Hardware Retailing

APR 2017

Hardware Retailing magazine is the pre-eminent how-to management magazine for small business owners and managers in the home improvement retailing industry.

Issue link: https://hardwareretailing.epubxp.com/i/801789

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Page 38 of 88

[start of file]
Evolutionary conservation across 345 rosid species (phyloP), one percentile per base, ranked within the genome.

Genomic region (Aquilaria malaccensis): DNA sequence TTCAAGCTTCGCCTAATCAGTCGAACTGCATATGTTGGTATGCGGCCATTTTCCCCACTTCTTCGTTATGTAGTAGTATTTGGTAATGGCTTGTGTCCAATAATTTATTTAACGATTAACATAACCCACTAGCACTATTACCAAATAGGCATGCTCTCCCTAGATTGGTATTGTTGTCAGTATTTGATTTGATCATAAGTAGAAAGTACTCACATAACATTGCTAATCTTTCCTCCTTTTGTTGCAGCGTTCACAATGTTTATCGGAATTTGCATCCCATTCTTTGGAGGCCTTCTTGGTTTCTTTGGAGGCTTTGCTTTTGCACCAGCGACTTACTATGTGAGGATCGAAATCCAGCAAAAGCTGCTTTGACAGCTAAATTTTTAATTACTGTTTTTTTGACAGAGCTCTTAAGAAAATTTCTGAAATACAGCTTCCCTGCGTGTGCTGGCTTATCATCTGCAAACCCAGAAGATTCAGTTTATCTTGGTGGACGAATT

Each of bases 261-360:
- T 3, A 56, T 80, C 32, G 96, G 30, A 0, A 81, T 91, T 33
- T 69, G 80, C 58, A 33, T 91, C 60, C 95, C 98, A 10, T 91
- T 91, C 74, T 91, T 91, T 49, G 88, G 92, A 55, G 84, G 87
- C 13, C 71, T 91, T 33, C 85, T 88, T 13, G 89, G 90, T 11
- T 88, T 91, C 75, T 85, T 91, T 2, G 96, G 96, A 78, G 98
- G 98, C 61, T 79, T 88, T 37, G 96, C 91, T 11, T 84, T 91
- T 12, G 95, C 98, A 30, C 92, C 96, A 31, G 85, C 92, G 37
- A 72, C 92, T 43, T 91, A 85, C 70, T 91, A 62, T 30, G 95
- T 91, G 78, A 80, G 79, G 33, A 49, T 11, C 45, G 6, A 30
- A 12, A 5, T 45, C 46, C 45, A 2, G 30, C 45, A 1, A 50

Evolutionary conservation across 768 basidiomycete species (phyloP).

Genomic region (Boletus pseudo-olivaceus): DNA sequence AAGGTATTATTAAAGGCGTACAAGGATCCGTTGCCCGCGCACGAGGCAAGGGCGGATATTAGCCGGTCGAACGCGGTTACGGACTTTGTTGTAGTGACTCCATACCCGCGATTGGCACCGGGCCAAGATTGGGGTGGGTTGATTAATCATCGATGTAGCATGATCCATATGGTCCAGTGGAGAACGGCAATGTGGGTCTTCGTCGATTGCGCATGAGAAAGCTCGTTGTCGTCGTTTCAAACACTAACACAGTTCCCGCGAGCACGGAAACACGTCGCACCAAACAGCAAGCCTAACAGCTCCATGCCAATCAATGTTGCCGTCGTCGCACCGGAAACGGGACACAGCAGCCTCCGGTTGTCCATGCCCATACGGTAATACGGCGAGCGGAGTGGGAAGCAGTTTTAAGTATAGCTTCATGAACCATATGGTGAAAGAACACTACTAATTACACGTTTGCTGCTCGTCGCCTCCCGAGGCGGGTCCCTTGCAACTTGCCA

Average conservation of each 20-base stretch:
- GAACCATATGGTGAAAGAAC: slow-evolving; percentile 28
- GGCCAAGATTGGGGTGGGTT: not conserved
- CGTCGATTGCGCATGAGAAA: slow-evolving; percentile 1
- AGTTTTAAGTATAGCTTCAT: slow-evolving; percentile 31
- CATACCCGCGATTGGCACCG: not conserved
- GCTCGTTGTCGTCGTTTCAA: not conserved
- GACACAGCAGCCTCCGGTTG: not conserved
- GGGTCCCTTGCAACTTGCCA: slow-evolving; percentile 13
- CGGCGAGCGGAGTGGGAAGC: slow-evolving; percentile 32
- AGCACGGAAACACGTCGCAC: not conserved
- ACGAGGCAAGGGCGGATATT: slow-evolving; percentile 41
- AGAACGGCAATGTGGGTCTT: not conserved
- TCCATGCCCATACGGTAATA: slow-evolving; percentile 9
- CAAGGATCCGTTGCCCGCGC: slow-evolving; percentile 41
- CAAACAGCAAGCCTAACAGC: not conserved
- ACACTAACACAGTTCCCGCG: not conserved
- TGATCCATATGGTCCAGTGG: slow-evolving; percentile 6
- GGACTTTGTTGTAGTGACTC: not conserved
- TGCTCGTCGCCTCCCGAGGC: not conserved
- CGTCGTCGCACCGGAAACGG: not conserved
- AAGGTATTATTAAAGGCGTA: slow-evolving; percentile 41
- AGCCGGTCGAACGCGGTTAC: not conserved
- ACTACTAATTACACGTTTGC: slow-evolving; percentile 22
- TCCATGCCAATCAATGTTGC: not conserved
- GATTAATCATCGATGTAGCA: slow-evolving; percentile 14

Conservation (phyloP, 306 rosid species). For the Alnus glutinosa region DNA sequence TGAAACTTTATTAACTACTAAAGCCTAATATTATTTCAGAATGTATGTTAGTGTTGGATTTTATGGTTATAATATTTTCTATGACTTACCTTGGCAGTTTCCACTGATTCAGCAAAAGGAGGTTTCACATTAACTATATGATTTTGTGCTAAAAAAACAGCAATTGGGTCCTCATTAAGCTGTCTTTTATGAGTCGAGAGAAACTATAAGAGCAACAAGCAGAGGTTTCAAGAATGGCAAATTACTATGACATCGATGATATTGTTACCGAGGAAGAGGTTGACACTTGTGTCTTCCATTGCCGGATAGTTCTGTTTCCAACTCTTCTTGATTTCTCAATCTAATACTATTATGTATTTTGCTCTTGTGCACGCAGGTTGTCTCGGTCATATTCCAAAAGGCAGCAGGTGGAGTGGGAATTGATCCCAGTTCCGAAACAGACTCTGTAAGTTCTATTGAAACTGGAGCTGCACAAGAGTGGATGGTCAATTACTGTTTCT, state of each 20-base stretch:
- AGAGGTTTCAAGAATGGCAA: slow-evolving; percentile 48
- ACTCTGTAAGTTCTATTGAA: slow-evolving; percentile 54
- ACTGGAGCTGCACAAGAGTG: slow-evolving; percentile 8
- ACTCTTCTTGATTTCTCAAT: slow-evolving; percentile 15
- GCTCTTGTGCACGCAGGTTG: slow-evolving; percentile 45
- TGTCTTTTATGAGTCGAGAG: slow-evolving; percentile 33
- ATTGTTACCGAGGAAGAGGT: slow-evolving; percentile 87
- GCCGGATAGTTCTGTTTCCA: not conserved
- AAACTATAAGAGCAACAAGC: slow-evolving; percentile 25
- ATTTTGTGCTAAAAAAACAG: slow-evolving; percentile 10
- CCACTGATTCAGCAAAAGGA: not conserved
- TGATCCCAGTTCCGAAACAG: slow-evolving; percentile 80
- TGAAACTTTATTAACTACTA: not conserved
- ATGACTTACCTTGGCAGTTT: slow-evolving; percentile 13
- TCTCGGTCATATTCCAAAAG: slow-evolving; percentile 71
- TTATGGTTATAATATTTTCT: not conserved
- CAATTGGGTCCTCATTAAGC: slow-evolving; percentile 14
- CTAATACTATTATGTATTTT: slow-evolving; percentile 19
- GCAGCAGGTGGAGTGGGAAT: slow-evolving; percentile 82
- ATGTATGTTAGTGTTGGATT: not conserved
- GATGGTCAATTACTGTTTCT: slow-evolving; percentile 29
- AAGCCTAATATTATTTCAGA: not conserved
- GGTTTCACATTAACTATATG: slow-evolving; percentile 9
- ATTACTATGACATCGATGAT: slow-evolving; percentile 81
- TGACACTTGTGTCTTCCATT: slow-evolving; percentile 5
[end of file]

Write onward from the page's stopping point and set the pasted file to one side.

HARDWARE RETAILING | April 2017 34 Checkouts Looking for creative ways to engage customers? Whether it's promotions, merchandising, special events or unique advertising, we cover it here. Have an idea? Contact Liz Lichtenberger, llichtenberger@nrha.org, to have your story considered for publication. A t Crest Hardware in Brooklyn, New York, creativity and art are part of the store's culture. In addition to being a destination for all types of home improvement items, the store is home to the annual Crest Hardware Art Show, where shoppers see artwork from as many as 300 local artists scattered throughout the store. So when owner Joe Franquinha attended the True Value Fall Reunion in Denver last year, it's no surprise he was intrigued by an exhibition at the Reunion by artist Rachel Lussier, titled "The Hardware." Lussier, who lives in Connecticut, created nearly 100 paintings featuring everyday hardware items. She drew her inspiration and created the paintings in Lakeview True Value Hardware in her hometown of Battle Creek, Michigan. At various times throughout the past few years, she set up her easel in the store and painted among the activity of the store's day-to-day business. "In the store, I realized I had inadvertently placed myself with a bunch of like-minded people. Just as artists use their hands to create, people coming into a hardware store are working with their hands as well," she says. "We spend so much of our lives in front of screens and electronic devices that we need to be reminded of the value of working with our hands. 'The Hardware' series of paintings reflects my preoccupation with objects designed for the human hand." Franquinha invited Lussier to display her work at Crest Hardware, and the exhibit took place this past February. He gave her the entire front portion of the store, where she was able to display nearly 90 percent of the total collection. "The exhibit has made for some great dialogue with customers," he says. "It stops people in their tracks and breaks up the monotony of another shopping trip. Creativity and community are the backbone of our store. We do a number of events throughout the year that highlight artists and promote community, including the Crest Fest art and music festival that draws more than 5,000 people on opening day," he says. "We were honored to showcase Rachel's work and bring it into the type of setting that inspired it in the first place." To kick off an exhibition for "The Hardware," Joe Franquinha of Crest Hardware in Brooklyn, New York, scheduled an opening reception to coincide with events at neighboring locally owned businesses. COMMUNITY RELATIONS When Hardware Meets Art

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